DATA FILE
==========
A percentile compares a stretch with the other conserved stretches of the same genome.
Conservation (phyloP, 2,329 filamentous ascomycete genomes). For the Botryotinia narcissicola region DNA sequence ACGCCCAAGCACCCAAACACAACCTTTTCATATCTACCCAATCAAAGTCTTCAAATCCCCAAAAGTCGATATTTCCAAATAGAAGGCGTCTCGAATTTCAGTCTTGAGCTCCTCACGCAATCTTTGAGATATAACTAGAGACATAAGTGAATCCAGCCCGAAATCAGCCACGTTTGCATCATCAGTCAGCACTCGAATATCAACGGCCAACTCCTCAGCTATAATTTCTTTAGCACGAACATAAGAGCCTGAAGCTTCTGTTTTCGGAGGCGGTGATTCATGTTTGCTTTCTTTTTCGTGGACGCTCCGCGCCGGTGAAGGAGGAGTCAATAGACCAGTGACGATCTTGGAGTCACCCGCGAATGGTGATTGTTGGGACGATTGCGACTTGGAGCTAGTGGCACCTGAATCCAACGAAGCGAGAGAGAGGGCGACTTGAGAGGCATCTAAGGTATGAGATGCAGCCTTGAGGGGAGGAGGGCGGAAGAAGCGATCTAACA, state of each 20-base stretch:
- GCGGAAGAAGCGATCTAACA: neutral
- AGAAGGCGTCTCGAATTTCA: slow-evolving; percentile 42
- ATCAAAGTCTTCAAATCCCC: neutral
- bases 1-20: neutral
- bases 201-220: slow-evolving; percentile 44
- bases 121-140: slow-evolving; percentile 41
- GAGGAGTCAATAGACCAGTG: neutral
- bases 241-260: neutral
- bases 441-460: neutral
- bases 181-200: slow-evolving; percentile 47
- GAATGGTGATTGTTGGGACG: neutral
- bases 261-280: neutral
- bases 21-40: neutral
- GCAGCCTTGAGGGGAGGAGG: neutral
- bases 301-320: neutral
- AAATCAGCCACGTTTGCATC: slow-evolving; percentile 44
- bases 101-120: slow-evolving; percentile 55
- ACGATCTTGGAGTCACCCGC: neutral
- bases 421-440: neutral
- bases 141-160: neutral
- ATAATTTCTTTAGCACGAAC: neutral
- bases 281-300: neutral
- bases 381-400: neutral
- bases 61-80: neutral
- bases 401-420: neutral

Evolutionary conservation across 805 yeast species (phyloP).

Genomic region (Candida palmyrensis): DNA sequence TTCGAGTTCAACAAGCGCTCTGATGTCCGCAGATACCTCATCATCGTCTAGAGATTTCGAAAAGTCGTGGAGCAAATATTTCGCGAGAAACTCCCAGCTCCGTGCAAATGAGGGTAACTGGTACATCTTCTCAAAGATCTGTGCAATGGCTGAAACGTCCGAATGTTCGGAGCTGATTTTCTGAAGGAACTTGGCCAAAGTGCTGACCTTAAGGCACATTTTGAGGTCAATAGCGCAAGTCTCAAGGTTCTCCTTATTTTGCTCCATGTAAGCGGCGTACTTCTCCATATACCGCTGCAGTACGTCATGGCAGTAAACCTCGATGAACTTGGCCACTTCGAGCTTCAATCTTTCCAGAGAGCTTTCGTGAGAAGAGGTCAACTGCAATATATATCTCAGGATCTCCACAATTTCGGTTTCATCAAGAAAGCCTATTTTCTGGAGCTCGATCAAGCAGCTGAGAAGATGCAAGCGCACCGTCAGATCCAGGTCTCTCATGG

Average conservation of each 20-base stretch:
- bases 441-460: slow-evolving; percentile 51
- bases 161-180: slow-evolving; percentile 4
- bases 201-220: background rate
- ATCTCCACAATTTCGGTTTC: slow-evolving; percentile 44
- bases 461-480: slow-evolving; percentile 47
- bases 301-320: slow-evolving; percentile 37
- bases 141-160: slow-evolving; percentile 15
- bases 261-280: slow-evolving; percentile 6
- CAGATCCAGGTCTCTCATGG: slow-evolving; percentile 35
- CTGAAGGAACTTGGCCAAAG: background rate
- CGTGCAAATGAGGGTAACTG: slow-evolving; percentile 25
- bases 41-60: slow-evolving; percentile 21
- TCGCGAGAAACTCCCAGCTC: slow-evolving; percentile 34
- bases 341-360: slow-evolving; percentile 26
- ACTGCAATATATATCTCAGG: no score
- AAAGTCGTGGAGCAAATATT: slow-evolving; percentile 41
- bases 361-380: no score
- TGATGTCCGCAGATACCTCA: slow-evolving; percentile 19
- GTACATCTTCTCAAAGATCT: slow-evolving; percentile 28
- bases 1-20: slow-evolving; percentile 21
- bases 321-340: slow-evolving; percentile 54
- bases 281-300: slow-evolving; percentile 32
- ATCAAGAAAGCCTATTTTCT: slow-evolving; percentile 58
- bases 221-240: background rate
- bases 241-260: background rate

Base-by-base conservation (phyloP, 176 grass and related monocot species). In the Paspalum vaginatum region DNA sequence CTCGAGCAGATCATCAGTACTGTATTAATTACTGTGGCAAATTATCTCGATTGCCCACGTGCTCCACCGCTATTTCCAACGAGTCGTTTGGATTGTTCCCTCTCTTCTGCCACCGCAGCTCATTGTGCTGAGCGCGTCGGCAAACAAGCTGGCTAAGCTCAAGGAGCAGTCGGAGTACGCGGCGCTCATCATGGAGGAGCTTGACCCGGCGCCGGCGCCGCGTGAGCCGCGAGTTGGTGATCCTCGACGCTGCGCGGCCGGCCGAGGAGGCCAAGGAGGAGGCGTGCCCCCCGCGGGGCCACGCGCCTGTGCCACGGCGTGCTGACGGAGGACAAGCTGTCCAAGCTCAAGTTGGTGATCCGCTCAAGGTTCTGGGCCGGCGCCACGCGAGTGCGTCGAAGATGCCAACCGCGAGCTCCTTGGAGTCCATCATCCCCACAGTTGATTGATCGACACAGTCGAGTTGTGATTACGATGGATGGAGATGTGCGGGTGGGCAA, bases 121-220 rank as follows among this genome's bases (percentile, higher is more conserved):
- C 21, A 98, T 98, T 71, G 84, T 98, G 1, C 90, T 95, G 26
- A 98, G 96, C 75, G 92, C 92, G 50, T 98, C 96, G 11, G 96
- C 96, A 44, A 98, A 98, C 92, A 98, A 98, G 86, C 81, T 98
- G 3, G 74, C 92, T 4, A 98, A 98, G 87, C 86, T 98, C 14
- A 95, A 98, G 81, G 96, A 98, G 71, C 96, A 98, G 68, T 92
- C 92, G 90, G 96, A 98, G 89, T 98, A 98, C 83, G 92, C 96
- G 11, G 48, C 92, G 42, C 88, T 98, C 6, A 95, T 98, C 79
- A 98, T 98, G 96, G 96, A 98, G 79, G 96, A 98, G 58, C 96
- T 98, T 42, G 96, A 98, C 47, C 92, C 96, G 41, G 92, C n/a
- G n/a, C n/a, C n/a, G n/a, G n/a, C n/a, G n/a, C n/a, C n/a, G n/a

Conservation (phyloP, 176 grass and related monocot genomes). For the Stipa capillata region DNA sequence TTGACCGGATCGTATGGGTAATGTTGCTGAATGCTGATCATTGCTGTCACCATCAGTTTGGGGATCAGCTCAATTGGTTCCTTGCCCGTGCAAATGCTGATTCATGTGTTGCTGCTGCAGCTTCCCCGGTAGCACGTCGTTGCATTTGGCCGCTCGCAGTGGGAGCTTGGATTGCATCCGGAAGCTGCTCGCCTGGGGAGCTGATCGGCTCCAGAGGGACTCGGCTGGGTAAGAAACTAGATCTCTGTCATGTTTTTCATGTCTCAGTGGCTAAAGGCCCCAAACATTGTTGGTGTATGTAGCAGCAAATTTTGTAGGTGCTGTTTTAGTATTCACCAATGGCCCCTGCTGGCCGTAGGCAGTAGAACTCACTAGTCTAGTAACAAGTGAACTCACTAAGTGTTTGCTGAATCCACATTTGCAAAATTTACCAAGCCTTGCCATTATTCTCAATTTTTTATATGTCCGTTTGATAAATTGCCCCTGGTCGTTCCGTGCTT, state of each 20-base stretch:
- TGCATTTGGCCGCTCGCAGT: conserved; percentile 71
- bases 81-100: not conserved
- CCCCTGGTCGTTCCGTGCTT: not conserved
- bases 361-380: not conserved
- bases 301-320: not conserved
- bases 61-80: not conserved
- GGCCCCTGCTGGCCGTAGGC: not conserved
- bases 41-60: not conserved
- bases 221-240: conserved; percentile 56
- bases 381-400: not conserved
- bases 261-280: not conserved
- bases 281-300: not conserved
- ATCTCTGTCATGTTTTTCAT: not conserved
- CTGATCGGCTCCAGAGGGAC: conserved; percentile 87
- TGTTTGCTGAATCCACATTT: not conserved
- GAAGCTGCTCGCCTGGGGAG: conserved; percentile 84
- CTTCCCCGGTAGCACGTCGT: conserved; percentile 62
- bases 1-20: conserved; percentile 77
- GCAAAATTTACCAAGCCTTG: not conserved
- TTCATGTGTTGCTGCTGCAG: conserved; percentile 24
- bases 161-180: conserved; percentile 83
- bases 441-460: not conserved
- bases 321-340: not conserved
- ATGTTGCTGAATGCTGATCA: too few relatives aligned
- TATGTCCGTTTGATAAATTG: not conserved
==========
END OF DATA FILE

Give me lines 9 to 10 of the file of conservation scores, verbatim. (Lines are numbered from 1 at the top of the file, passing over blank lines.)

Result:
- GAGGAGTCAATAGACCAGTG: neutral
- bases 241-260: neutral